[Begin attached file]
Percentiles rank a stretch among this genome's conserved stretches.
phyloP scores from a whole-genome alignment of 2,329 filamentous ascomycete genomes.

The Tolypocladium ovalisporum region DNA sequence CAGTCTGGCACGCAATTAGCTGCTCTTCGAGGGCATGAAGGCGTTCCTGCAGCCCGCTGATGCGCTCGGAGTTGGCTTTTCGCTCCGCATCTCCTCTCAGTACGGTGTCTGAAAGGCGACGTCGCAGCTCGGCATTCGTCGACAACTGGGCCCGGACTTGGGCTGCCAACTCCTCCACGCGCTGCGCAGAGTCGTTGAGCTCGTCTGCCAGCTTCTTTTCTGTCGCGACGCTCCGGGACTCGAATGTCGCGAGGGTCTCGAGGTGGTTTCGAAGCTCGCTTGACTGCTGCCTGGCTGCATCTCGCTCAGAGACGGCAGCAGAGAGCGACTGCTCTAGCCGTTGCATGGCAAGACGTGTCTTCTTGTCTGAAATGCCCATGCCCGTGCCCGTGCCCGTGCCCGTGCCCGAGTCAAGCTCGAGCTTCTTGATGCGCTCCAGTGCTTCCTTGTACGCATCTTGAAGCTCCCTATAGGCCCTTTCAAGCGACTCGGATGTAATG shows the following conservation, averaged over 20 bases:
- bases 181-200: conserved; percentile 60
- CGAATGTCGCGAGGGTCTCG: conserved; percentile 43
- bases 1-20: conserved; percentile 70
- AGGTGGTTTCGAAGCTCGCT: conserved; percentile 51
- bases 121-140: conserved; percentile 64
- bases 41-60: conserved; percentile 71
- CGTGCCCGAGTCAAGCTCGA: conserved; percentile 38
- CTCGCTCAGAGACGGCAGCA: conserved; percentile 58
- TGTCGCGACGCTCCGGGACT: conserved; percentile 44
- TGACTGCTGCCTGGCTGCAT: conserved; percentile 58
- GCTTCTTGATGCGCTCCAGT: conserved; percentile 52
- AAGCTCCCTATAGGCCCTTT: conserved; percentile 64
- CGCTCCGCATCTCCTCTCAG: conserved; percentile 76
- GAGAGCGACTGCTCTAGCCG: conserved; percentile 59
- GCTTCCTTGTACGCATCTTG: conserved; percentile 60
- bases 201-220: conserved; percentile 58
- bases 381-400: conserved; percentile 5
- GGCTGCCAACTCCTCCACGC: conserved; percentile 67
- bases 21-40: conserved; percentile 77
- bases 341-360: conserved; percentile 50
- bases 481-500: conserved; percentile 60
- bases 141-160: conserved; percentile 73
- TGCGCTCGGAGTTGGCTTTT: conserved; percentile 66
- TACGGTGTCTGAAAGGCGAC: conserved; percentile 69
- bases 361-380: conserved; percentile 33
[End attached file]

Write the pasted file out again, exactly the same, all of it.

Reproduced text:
Percentiles rank a stretch among this genome's conserved stretches.
phyloP scores from a whole-genome alignment of 2,329 filamentous ascomycete genomes.

The Tolypocladium ovalisporum region DNA sequence CAGTCTGGCACGCAATTAGCTGCTCTTCGAGGGCATGAAGGCGTTCCTGCAGCCCGCTGATGCGCTCGGAGTTGGCTTTTCGCTCCGCATCTCCTCTCAGTACGGTGTCTGAAAGGCGACGTCGCAGCTCGGCATTCGTCGACAACTGGGCCCGGACTTGGGCTGCCAACTCCTCCACGCGCTGCGCAGAGTCGTTGAGCTCGTCTGCCAGCTTCTTTTCTGTCGCGACGCTCCGGGACTCGAATGTCGCGAGGGTCTCGAGGTGGTTTCGAAGCTCGCTTGACTGCTGCCTGGCTGCATCTCGCTCAGAGACGGCAGCAGAGAGCGACTGCTCTAGCCGTTGCATGGCAAGACGTGTCTTCTTGTCTGAAATGCCCATGCCCGTGCCCGTGCCCGTGCCCGTGCCCGAGTCAAGCTCGAGCTTCTTGATGCGCTCCAGTGCTTCCTTGTACGCATCTTGAAGCTCCCTATAGGCCCTTTCAAGCGACTCGGATGTAATG shows the following conservation, averaged over 20 bases:
- bases 181-200: conserved; percentile 60
- CGAATGTCGCGAGGGTCTCG: conserved; percentile 43
- bases 1-20: conserved; percentile 70
- AGGTGGTTTCGAAGCTCGCT: conserved; percentile 51
- bases 121-140: conserved; percentile 64
- bases 41-60: conserved; percentile 71
- CGTGCCCGAGTCAAGCTCGA: conserved; percentile 38
- CTCGCTCAGAGACGGCAGCA: conserved; percentile 58
- TGTCGCGACGCTCCGGGACT: conserved; percentile 44
- TGACTGCTGCCTGGCTGCAT: conserved; percentile 58
- GCTTCTTGATGCGCTCCAGT: conserved; percentile 52
- AAGCTCCCTATAGGCCCTTT: conserved; percentile 64
- CGCTCCGCATCTCCTCTCAG: conserved; percentile 76
- GAGAGCGACTGCTCTAGCCG: conserved; percentile 59
- GCTTCCTTGTACGCATCTTG: conserved; percentile 60
- bases 201-220: conserved; percentile 58
- bases 381-400: conserved; percentile 5
- GGCTGCCAACTCCTCCACGC: conserved; percentile 67
- bases 21-40: conserved; percentile 77
- bases 341-360: conserved; percentile 50
- bases 481-500: conserved; percentile 60
- bases 141-160: conserved; percentile 73
- TGCGCTCGGAGTTGGCTTTT: conserved; percentile 66
- TACGGTGTCTGAAAGGCGAC: conserved; percentile 69
- bases 361-380: conserved; percentile 33